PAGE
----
This is a short film I saw several months ago. It has stayed with me. It is in Hebrew and is about a young Israeli boy and his relationship with his brother. The brother is very macho and has bought into the whole "Palestinians are bad" mentality. The young boy is very different, though. He has a hard time because his brother and his brother's friends taunt him because he is so different. They demand that he get up on the wall separating Israel and Palestine and shout insults at the Palestinians, the goal being not to get shot. Somehow this was supposed to prove their "machoness." All of the other boys do it, but the young boy is different. He is obviously gay, even though he is still quite young. He doesn't and can't fit in with the other boys. He wants to play the female lead in the school play, which ends in the other boys teasing him and chasing him to the wall, where his brother demands that he go up and taunt the Palestinians. The boy climbs to the top of the wall, and they last scene of the movie is of him doing ballet on the top of the wall. It is absolutely breath-taking. This scene has haunted me and moved me for months.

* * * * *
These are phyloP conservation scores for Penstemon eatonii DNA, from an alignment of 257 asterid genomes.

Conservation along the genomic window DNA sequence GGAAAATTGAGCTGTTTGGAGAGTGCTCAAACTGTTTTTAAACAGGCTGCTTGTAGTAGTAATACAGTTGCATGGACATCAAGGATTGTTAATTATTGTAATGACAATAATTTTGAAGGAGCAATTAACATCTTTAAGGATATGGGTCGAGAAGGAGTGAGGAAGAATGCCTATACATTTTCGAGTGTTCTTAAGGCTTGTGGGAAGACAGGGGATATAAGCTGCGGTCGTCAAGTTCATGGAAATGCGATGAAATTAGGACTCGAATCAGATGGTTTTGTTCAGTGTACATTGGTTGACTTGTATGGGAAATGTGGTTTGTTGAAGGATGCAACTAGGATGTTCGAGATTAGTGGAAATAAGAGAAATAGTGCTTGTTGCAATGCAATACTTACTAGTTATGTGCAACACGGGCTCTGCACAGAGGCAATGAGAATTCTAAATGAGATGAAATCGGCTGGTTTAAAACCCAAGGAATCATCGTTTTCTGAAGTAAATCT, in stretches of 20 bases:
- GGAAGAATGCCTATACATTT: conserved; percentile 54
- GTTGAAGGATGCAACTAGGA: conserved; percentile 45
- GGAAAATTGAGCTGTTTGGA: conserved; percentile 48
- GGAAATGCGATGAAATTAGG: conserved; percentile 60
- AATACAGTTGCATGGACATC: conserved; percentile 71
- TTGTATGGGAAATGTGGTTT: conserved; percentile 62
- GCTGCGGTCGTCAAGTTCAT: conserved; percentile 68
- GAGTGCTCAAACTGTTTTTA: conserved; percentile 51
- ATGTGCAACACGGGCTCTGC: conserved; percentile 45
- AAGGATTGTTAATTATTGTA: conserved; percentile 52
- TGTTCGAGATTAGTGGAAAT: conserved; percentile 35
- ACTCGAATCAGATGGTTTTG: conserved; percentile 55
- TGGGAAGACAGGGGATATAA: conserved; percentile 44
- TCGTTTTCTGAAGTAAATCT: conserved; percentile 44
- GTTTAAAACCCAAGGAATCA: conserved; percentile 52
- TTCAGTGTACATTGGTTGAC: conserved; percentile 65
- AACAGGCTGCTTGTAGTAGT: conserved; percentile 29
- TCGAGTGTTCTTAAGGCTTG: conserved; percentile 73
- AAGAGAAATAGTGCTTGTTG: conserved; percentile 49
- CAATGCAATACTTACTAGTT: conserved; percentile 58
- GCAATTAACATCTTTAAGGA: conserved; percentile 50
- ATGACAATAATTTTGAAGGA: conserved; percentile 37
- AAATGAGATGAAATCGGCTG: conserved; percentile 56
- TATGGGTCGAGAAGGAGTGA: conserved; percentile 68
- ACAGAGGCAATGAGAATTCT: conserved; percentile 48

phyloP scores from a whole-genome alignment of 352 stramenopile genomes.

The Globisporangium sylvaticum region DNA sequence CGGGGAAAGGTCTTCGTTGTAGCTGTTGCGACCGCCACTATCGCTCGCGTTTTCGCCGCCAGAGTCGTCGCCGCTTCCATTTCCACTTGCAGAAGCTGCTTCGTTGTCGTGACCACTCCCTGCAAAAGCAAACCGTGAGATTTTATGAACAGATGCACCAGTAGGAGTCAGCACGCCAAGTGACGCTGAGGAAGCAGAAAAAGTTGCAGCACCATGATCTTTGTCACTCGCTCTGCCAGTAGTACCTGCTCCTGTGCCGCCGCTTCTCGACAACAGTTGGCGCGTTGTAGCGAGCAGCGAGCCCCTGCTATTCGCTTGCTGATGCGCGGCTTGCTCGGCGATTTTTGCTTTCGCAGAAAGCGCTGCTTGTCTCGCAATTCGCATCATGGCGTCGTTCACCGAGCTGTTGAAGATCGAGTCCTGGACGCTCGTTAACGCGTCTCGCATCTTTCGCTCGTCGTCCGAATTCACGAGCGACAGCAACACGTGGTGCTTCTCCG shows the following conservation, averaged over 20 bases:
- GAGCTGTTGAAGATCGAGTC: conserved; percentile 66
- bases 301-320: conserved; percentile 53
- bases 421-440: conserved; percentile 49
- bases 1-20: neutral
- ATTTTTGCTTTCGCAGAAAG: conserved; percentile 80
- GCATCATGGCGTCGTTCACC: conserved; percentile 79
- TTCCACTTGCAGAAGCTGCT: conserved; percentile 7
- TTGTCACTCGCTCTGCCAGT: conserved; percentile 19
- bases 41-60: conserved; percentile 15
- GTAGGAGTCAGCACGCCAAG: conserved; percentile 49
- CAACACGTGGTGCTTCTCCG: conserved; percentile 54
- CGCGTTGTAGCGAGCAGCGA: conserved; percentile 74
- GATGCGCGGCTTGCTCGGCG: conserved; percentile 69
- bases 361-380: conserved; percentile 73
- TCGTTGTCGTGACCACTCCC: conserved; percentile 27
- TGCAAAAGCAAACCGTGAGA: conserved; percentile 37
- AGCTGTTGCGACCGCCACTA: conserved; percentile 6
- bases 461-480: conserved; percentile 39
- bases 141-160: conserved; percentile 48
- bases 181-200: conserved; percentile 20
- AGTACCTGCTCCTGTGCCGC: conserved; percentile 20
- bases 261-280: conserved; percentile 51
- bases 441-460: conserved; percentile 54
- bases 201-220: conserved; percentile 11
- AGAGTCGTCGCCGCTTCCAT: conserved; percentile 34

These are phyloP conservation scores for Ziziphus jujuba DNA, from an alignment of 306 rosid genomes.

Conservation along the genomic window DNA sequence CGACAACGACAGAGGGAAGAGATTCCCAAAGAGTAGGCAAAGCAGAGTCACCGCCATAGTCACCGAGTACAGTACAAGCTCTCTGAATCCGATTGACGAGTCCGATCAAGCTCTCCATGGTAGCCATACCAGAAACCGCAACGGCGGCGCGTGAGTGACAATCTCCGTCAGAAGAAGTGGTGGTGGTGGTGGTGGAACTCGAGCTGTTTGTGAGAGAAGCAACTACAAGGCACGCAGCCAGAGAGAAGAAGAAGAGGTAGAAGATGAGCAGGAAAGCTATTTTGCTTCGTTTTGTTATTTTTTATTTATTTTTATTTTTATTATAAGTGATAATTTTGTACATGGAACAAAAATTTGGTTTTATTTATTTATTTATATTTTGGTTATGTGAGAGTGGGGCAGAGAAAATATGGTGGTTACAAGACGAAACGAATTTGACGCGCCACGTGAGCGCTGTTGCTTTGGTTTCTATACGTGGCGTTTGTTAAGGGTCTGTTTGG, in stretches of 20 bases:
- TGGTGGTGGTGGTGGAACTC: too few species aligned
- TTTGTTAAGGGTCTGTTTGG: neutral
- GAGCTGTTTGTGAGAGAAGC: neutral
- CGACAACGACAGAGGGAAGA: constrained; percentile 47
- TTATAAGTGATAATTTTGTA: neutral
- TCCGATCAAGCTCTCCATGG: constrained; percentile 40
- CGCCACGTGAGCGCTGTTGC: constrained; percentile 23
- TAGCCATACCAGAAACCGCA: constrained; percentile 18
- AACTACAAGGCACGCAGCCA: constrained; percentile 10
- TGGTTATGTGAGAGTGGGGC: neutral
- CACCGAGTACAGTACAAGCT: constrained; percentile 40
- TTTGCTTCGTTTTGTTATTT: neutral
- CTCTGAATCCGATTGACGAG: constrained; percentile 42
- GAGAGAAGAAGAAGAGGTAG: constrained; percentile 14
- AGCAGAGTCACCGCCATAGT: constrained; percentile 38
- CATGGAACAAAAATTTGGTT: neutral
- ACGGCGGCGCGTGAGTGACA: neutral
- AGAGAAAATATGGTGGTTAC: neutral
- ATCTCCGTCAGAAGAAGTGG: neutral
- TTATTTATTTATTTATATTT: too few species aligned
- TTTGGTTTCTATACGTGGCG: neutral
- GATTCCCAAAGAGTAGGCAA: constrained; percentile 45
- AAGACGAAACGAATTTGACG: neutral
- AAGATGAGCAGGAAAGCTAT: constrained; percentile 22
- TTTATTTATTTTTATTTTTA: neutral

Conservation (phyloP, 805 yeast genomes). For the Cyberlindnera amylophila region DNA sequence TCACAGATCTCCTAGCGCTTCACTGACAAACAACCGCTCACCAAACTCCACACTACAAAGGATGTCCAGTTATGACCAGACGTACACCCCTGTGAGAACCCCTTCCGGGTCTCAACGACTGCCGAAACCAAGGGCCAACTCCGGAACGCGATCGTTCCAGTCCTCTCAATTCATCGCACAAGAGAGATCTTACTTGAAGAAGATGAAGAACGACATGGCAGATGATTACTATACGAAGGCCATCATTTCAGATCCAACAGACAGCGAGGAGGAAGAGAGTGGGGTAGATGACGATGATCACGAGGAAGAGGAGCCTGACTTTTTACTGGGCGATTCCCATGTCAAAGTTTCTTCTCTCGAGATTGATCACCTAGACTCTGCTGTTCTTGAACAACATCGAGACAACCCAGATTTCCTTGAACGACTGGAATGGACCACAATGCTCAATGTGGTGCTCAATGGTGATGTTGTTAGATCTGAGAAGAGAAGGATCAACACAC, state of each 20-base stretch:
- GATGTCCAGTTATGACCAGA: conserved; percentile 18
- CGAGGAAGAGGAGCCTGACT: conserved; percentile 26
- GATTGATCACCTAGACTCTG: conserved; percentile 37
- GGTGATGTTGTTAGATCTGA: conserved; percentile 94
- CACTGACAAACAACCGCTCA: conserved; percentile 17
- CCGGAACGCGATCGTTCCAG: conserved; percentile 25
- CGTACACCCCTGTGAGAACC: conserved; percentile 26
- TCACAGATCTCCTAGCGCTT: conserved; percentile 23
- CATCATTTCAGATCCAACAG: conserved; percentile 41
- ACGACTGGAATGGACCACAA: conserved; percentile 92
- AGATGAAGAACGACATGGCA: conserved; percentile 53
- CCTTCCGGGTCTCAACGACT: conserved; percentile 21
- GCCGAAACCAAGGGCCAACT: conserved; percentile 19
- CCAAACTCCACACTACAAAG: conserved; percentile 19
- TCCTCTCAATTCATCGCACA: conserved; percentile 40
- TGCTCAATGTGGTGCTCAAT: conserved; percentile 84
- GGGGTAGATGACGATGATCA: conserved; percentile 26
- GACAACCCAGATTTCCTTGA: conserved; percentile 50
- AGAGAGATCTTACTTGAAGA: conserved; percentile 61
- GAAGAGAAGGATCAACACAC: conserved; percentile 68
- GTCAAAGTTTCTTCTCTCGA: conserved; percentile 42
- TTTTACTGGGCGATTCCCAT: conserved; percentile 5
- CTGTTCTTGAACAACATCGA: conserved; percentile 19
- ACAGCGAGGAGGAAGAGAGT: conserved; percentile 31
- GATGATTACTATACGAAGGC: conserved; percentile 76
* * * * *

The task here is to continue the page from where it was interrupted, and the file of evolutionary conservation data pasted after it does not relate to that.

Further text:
I just got done teaching Naomi Shihab Nye's 19 Varieties of Gazelle to my poetry class. This is another book that stresses peace and individuality but in a very different way than A Different War did. I had my students read several of the poems out loud in class, and we talked about how Nye stresses peace by showing real people. How can war continue is we can see our enemies as real people? I don't know if my students got the message. I sometimes felt as though they were reading a very different book than I was, but they read it nonetheless. Perhaps someday they will look back and see real people in those who are so different than they are. Perhaps they too will someday be able to dance instead of dodge bullets.